Delaney Farm, Wells: A town rallies to save lakeside farm and forestland. Read more.
Kingsbury Farm, Warren and Waitsfield: The Mad River Valley community, the Vermont Foodbank, and VLT joined to revitalize a farm and provide local food to those in need. Read more.
The Brattleboro Area Farmers' Market: After 30 years of growth, the market decided it needed to have land of its own. Read more.
Camp DREAM, Fletcher: The DREAM program purchased land for a summer camp for kids who live in affordable housing. Read more.
Within walking distance of Main Street in North Bennington is 35-acre Lake Paran, the village’s primary recreation center for nearly a century.
In the village of Enosburg Falls, within sight of the schools and a quick walk from the green is an incredible stretch of land along the curve of the Missisquoi River—owned by Abraham and Jean Brown and their four children—that is used as a town forest with walking trails.
In the town of Marshfield a scenic, mostly forested 620-acre parcel is used for recreation, education, and sugaring and as a resource that all members of the community can enjoy.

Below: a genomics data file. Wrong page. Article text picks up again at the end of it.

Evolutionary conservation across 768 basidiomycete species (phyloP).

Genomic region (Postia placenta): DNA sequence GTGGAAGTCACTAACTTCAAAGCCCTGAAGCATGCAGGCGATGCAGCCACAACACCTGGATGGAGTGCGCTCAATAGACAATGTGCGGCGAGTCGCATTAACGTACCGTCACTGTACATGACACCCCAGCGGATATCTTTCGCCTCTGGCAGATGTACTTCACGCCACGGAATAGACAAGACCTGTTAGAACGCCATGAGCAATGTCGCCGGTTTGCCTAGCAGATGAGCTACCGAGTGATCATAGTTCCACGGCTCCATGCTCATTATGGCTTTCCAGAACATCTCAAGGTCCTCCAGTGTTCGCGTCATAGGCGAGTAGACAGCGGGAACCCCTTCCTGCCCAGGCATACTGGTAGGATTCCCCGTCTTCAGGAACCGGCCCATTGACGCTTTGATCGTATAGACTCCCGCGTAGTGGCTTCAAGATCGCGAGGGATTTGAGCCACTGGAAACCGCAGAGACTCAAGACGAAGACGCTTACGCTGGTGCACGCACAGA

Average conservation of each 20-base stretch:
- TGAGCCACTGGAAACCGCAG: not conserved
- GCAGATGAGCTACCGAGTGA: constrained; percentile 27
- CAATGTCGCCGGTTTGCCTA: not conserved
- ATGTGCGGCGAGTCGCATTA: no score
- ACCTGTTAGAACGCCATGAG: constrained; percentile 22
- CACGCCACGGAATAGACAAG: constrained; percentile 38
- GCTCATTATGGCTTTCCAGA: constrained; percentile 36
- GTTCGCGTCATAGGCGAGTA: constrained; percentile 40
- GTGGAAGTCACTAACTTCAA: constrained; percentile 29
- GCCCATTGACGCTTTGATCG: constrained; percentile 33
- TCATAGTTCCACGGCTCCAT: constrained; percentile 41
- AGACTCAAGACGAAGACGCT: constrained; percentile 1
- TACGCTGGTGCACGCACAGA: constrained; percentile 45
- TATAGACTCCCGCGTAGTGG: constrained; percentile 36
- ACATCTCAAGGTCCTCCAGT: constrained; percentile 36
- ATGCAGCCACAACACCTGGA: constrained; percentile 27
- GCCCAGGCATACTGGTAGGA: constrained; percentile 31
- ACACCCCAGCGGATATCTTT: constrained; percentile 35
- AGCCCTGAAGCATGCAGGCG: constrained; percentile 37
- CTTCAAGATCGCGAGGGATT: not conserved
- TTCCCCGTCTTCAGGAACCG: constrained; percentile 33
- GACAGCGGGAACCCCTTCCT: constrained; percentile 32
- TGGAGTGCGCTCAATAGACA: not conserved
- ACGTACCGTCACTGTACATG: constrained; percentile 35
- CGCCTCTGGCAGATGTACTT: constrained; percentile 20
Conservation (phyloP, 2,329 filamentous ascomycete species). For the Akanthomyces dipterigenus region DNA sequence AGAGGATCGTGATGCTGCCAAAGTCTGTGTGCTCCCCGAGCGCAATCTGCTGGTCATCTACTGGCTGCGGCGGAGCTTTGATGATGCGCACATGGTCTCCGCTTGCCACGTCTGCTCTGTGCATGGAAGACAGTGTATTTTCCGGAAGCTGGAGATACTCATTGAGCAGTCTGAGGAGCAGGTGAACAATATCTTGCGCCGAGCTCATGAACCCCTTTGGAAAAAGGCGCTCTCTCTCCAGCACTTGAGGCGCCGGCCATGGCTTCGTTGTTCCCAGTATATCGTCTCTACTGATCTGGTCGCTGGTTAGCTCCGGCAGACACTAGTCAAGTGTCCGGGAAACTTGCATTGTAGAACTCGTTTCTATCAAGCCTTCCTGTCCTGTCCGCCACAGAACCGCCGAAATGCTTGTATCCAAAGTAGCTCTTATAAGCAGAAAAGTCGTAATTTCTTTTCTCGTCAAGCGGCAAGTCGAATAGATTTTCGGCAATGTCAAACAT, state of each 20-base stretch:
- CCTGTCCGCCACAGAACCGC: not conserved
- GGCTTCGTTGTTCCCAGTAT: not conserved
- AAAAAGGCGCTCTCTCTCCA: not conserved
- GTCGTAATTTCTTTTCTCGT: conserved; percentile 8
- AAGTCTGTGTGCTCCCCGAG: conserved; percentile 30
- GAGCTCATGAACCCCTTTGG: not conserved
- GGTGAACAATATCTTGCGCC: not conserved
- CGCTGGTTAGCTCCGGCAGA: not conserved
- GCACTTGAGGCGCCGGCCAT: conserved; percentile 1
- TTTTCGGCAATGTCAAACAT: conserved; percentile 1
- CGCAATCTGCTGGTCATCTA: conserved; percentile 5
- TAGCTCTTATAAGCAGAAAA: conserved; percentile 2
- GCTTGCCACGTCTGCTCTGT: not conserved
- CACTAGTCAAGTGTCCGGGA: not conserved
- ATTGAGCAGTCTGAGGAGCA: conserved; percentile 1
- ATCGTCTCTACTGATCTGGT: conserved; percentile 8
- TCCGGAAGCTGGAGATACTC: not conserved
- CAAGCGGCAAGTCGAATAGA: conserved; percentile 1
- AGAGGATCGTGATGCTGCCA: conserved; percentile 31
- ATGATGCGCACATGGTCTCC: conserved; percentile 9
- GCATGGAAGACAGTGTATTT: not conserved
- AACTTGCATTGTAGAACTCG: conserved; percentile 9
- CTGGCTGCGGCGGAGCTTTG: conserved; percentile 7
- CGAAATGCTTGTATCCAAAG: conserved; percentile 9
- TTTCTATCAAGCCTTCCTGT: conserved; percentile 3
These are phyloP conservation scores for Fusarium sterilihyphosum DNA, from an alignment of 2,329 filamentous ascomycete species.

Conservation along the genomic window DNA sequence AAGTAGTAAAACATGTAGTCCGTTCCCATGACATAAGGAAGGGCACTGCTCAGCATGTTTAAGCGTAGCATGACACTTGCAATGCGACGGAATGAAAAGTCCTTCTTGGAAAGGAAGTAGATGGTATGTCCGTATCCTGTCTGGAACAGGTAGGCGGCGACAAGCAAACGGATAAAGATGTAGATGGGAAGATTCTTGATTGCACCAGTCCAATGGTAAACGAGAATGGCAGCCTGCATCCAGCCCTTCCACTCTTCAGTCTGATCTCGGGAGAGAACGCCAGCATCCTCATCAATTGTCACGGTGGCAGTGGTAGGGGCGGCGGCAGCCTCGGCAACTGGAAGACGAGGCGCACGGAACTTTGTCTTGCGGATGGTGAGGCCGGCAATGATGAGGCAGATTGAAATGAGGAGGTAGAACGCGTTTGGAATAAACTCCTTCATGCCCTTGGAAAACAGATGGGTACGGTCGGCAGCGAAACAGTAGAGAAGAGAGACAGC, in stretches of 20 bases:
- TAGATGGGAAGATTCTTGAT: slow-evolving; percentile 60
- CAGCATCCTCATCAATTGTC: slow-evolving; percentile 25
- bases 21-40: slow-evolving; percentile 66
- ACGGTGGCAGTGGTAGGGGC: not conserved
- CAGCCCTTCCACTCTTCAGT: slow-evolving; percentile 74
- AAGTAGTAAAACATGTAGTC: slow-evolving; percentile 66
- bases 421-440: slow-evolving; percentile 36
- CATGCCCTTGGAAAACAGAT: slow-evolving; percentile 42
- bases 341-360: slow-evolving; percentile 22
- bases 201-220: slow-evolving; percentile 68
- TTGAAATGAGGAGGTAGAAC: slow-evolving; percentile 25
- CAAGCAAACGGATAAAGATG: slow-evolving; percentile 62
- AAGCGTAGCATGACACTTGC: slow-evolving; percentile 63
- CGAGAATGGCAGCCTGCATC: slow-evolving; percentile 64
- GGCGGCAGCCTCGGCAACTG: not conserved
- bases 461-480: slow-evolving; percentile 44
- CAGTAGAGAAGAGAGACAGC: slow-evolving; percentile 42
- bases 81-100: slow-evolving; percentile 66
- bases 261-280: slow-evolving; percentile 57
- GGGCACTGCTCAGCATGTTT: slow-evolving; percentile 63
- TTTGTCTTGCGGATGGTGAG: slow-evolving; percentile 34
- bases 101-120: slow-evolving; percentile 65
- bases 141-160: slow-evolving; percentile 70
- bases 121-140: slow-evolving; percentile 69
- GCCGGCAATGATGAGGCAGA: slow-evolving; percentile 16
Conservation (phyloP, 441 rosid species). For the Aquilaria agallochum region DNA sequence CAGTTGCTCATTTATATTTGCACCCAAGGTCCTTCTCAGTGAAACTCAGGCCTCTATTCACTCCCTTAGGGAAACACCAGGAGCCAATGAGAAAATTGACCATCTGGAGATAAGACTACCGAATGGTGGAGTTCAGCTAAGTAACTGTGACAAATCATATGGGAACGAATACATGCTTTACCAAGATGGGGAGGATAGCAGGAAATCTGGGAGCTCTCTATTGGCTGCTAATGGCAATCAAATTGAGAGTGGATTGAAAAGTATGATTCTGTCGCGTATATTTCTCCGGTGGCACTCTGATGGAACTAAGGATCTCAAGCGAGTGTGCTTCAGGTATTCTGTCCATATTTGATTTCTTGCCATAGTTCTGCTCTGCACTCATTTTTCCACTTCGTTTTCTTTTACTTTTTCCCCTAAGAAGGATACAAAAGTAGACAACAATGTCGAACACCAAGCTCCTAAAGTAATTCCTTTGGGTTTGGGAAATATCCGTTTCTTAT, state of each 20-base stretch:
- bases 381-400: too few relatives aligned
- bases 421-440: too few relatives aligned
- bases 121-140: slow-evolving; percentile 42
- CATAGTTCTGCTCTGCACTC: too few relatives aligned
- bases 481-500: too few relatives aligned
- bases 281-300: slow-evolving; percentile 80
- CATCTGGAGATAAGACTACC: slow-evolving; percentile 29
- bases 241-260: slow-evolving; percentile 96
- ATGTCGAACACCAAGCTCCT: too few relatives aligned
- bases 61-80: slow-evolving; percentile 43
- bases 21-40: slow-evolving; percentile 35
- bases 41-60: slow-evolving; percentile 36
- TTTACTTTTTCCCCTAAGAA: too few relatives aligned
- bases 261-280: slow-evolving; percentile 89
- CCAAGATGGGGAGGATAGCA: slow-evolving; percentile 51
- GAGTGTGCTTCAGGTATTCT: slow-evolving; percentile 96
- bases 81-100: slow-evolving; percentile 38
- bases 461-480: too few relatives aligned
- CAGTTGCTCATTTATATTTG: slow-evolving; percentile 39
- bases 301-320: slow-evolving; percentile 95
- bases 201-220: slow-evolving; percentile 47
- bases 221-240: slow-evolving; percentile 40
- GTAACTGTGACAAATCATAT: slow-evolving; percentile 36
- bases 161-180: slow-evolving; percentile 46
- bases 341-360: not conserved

Each of these places was protected by individuals working together towards a common goal, leveraging the community’s knowledge and energy, and with the tools of land conservation.
Community conservation occurs when residents want to protect a forest, swimming hole, sledding hill, trail, or ball field that reflects the character of their community.
VLT has worked with dozens of families and communities to protect these unique resources that reflect their sense of place.In Vermont there is tremendous support for conservation because most towns have experienced the impact of conservation on their community. Many know what happens when a beloved farm goes on the market or when a valuable parcel of forestland is about to change hands.
Community conservation projects protect open spaces, which offer a shared experience that will benefit the community today and in the future.
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